Asserts should not be used for validating any kind of user input data. They shouldn't be used for error checking either. Assert is the way to make debugging for a programmer easier in case tests fail. Also it is a way to make your code easier to understand.

Consider this example:

function calculateSomeCrazyFormula(a,b,c) {
    var d = a+b+c;
    ....
    k = (x + y)*2;

    assert(k != 0);
    l = d/k;        
    ....
    return x;
}

My formula by it's specification assures that k will never be 0. Here I used assert almost as a comment in my code. It does not validate the logic - it's completely the opposite. With asserts I validate if my implementation of that complex logic is correct. Later, when I come back to my code and see l = d/k I won't get suspicious about what happens when k is 0, because I see my assert there and understand that 0 should never happen.

Also, if there is an error somewhere and 0 does happen, you will usually see some deeper error. For example:

function otherFormula(a,b,c) {
    var x = calculateSomeCrazyFormula(a,b,c);

    var y = doSomeStuff(x);
    var z = doOtherStuff(y);
    return z;    
}

Without asserts you will get the wrong result of this function. You will have no idea why you are receiving 0 when it should be 1. You will have to start debugging the code line by line and understanding what went wrong.

With asserts, however, you will instantly notice the "assertion failed" error and will instantly minimize the scope to look for the problem.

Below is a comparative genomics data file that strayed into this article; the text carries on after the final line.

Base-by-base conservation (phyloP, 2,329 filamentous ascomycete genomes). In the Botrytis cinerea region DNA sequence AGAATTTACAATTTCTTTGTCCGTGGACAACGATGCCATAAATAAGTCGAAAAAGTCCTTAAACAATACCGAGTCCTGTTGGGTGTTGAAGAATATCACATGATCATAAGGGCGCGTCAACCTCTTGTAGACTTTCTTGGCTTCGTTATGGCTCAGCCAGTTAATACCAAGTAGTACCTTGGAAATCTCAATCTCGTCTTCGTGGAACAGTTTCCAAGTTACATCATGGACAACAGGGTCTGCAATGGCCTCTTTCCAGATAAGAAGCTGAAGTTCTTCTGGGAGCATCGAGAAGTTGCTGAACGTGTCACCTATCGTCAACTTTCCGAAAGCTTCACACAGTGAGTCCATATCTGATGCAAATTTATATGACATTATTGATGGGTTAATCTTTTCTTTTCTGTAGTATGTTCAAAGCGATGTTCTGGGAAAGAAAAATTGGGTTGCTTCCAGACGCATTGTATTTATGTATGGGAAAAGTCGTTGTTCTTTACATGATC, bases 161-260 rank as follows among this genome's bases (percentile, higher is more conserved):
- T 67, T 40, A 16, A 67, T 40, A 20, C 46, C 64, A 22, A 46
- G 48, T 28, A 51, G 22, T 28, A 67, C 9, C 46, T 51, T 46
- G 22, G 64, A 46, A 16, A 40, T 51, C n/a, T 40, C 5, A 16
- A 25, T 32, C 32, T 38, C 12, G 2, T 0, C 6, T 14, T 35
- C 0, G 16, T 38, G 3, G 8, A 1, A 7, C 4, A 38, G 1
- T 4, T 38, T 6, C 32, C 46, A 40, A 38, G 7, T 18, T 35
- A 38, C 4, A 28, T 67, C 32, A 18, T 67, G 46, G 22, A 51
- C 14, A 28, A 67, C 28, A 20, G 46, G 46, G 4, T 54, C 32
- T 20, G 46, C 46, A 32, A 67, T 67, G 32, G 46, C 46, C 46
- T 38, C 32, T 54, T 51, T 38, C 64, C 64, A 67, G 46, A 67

Asserts are useful in any programming language including Javascript, however they shouldn't be there in Live environment. Therefore, some postprocessor system should remove all of the asserts out of your code before the release.

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I like your explanation, but am I not supposed to use asserts for validating data? I read that I should check parameters for validity with asserts, from Effective Java which is great book, so I'm not sure about your answer. –  Sangdol Jul 16 '11 at 5:05
    
My answer was a bit not precise. What I meant is that you never validate any user input data with asserts. –  Max Jul 18 '11 at 6:36
    
Ok, now I understood. –  Sangdol Jul 18 '11 at 7:21
3  
+1. I edited the user input data into your answer. –  Ed Bayiates Mar 16 '12 at 21:19

I don't think it's good to have assertive programming in Javascript for a couple of reasons:

  1. i don't like the fact that error checking like that should be done in a production environment.